This Space Intentionally Left Blank

I came home today to a rejection slip from The Cincinnati Review, so I am now two submissions and three new poems in the hole.

I was recently invited to a storytelling evening called SOOP (Stories of Our People) and it was very, very nourishing for me. I find it all too easy to get hemmed in by how words sit on a page, to forget the joy of orality inherent in good poetry; readings are too often dry, poems too often prose with arbitrary line breaks. Meter is out of fashion, rhyme is practically a terrorist act. Most of the oral side of poetry seems to have funneled into poetry slams, which have their own rituals and fashions and are in some ways so divorced from so-called “literary” poetry it’s sometimes hard to imagine a common ancestor.

Not so at SOOP. In particular, one gentleman recited (well, performed, I suppose; “recited” doesn’t begin to describe it) an amazing, swooping piece that began with a Housman quote and then veered off into an unfettered bacchanalia of words, unadulterated revelry in the wine of language. I spoke to him afterwards and found out that he’s an actor in New York who has only recently started writing as a way of generating new material for himself. Astounding. I gave him my email address, and I hope he writes to me, because I’d love to see what his writing looks like on the page instead of coloring the air.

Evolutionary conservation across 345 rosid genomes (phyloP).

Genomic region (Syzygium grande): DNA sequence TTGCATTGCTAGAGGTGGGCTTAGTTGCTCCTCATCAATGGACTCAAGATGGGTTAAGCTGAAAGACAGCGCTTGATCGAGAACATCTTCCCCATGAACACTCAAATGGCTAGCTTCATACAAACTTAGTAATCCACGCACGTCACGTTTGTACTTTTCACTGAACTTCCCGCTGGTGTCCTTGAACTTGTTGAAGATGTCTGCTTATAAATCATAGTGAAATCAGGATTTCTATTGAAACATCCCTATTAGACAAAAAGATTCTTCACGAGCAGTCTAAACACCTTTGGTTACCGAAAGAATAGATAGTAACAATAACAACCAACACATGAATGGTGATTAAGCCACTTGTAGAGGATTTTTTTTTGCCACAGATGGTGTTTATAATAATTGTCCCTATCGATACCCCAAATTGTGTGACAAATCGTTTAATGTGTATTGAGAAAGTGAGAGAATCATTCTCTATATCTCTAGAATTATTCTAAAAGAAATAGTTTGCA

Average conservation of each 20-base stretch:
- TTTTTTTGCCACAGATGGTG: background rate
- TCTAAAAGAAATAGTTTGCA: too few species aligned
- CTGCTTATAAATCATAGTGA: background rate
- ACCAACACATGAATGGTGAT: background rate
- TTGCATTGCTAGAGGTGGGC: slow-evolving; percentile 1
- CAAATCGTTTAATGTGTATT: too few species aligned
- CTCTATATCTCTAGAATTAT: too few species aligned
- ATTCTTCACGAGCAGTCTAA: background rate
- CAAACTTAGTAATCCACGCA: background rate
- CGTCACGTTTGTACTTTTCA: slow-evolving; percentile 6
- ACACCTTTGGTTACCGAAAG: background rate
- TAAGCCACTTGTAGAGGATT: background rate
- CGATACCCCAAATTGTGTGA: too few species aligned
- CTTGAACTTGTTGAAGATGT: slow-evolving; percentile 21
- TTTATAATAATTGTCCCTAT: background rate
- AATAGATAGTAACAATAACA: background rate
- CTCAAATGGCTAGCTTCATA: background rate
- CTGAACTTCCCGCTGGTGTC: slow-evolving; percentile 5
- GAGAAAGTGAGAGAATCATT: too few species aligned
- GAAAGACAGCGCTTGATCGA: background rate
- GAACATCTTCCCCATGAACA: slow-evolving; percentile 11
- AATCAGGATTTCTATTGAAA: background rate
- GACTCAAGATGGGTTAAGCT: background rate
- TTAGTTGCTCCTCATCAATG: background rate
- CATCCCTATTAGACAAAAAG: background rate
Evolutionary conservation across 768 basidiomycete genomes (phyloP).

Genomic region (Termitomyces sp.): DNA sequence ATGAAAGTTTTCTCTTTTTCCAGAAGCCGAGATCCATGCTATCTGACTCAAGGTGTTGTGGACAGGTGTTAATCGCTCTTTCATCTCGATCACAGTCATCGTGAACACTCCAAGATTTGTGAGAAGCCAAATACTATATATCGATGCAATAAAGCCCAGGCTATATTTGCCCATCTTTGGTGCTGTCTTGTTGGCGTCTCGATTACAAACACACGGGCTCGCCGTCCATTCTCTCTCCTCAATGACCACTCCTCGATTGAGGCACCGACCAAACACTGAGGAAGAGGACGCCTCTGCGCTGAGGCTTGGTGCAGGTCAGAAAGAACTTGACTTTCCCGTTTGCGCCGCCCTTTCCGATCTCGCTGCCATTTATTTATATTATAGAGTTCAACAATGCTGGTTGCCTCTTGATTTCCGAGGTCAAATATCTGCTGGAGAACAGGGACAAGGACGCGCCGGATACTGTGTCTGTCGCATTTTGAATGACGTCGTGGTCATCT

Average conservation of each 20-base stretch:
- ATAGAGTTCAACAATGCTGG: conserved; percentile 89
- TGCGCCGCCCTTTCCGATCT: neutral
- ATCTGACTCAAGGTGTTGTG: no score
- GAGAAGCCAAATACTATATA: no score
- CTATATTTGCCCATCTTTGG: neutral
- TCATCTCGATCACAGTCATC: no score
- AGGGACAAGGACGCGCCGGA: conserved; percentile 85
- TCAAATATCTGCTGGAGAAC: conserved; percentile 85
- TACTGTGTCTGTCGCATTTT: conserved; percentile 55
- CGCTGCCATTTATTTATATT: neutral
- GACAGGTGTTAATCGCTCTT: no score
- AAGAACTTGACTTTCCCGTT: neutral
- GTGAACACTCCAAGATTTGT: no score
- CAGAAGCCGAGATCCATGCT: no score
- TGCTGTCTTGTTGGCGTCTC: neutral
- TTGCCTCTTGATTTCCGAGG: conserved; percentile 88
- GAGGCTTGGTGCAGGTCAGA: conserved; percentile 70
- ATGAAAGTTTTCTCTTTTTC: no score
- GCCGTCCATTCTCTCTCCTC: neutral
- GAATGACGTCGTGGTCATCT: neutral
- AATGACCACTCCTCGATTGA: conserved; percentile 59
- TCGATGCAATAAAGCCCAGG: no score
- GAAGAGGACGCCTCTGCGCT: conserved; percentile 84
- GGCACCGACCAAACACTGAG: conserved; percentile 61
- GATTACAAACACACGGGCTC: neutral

Also: an epic tale of a senescent pirate hunting a shark for replacement teeth, told in perfect meter and rhyme—used largely, of course, to comedic effect, but it was such a joyful performance feeding such hungry ears. Everyone there loved it. So much of the material people performed, even the free verse and the uncategorizable screeds, seemed anchored in a love for words and the things they do to one’s mouth, their bite and spill.

The entire evening was a whisper reminding me that it’s okay to get lost in the music of words, it’s okay to write something that has no purpose but to feel good in the mouth and running down the chin. It’s okay to leave sense behind, to outrun the need to explain or make a point or plant an idea. It’s okay just to make music, it’s okay just to make noise. It’s okay to be heard and not be understood; hell, it’s okay to not even be heard by anyone but oneself.

As long as the joy is in the screaming, the singing, the telling. And then, if people do hear, they’ll understand all they need to.